| 2 Web JCLI|
Newcastle Law School
The author is Chairman of the Legal and Government Affairs Committee of the Royal Yachting Association, but the views expressed do not necessarily represent those of the Association.
This casenote considers the judgment of the Court of Appeal (Criminal Division) in R v Goodwin  EWCA Crim 3184;  1 W.L.R. 546, where the court had to consider if a personal watercraft used for purposes of recreation was a ship for the purposes of the Merchant Shipping Act 1995. It points out some of the difficulties which flow from the court’s reasoning and questions whether the court would have reached the same conclusion had it been better informed of the factual background. The conclusion is reached that reform is necessary, and can be achieved through the exercise of powers in the Railways and Transport Safety Act 2003.
R v Goodwin  EWCA Crim 3184;  1 W.L.R. 546(1) is something of a rarity. The Court of Appeal (Criminal Division) had to rule on the application of the Merchant Shipping Act 1995 to a personal watercraft(2) in use for recreational purposes. Giving the judgment of the Court, Lord Phillips CJ held (at para 46) that the prosecution under the Merchant Shipping Act was “misconceived”, but in so doing adopted reasoning which may have wider unintended consequences.
In May 2004 Mark Goodwin was on the sea in Weymouth Bay within the Port of Weymouth riding his Yamaha Waverunner, a type of PWC. He was involved in a collision with another stationary PWC causing serious injury to its rider. In July 2005 he was indicted before Salisbury Crown Court on a single count of doing an act which caused or was likely to cause serious injury, contrary to section 58(2)(a) of the Merchant Shipping Act 1995.
The s.58 offence applies to the master of, or any seaman employed in, a United Kingdom ship, and is committed if such a person while on board his ship or in its immediate vicinity—
(a) does any act which causes or is likely to cause--
(iii) the death of or serious injury to any person,
The only defence offered at the trial was that the Waverunner PWC was not a “ship” for the purposes of s.58. Mr Recorder A Davies QC, sitting in the Crown Court at Salisbury ruled the Waverunner was within the statutory definition of “ship” in the Merchant Shipping Act 1995. The defendant changed his plea to guilty, and was later sentenced to six months imprisonment, but released on bail pending appeal against conviction and sentence.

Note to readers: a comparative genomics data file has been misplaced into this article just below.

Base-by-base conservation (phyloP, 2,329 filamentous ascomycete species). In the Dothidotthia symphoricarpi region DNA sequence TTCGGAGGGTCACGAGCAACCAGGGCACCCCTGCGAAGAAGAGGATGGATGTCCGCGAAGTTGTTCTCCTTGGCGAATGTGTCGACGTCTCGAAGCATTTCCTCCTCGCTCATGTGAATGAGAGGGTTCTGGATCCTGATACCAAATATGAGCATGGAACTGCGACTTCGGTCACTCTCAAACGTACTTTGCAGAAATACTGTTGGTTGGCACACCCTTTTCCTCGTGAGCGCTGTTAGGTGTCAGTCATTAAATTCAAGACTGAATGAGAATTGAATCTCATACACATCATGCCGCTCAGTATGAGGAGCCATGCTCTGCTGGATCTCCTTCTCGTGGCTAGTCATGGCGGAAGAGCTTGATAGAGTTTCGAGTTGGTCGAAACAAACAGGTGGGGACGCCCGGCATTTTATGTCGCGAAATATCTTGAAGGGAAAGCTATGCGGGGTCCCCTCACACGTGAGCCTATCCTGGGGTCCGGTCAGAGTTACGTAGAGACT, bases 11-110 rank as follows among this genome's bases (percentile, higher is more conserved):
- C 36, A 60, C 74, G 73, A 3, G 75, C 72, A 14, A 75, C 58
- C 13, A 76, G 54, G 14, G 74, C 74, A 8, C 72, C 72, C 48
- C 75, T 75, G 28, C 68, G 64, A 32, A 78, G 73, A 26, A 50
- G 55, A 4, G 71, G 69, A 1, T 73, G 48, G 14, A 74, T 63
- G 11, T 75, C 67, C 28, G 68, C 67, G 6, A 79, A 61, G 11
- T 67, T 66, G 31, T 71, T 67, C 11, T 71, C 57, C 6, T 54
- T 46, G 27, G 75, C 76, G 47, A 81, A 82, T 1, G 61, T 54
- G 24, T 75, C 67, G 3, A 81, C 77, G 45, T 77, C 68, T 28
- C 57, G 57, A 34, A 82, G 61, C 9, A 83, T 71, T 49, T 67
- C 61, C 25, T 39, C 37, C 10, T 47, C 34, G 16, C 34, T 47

In December 2005 his appeal was allowed. The Court of Appeal refused leave to appeal to the House of Lords but certified the following questions of law of general public importance were involved in its decision: (i) whether the Waverunner was a 'ship' within the meaning of s 58 of the Merchant Shipping Act 1995; (ii) whether the Waverunner craft was a 'seagoing ship' within the meaning of reg 4 of the Merchant Shipping Act 1970 (Unregistered Ships) Regulations 1991 (SI 1991/1366); and (iii) whether reg 4 applies only to masters employed in a seagoing ship. In March 2006 the prosecution’s petition for leave to appeal to the House of Lords was refused.
The statutory definition of a “ship” for the purposes of the Merchant Shipping Act 1995 is provided in s.313(1):- “ship includes every description of vessel used in navigation”. In Goodwin the court treated this as a two-part test. For these purposes a “ship” has to be (i) a vessel, and (ii) used in navigation.
On the question of what constitutes a vessel, the Court considered Steadman v Scofield  2 Lloyds Rep 163, a decision of Sheen J. in the Queen’s Bench Division Admiralty Court. The facts were that the defendants were engaged in waterskiing with a speedboat off Brighton Pier when they were in collision with the plaintiff, riding a Kawaski Jet Ski.(3) The plaintiff claimed in negligence within three years. The defendants argued that the claim became statute barred at the expiry of two years from the date of the injury by reason of the Maritime Conventions Act, 1911, s.8 which provides:-
No action shall be maintainable to enforce any claim . . . against a vessel or her owners in respect of any damage or loss to another vessel . . . or damages for . . . personal injuries suffered by any person on board her caused by the fault of the former vessel . . . unless proceedings therein are commenced within two years from the date when the . . . injury was caused . . .
The relevant definitions were in the Merchant Shipping Act, 1894, s.742 of which defined a "vessel" as including any ship or boat or any other description of vessel used in navigation; and further defined a "ship" as “including every description of vessel used in navigation not propelled by oars”. If the plaintiff’s Jet Ski was a “vessel used in navigation”, then since it was not propelled by oars, it followed it was a “ship”.
Sheen J held the Jet Ski was not within the relevant definition. He held at p.166
“A vessel is usually a hollow receptacle for carrying goods or people. In common parlance 'vessel' is a word used to refer to craft larger than rowing boats and it includes every description of watercraft used or capable of being used as a means of transportation on water.”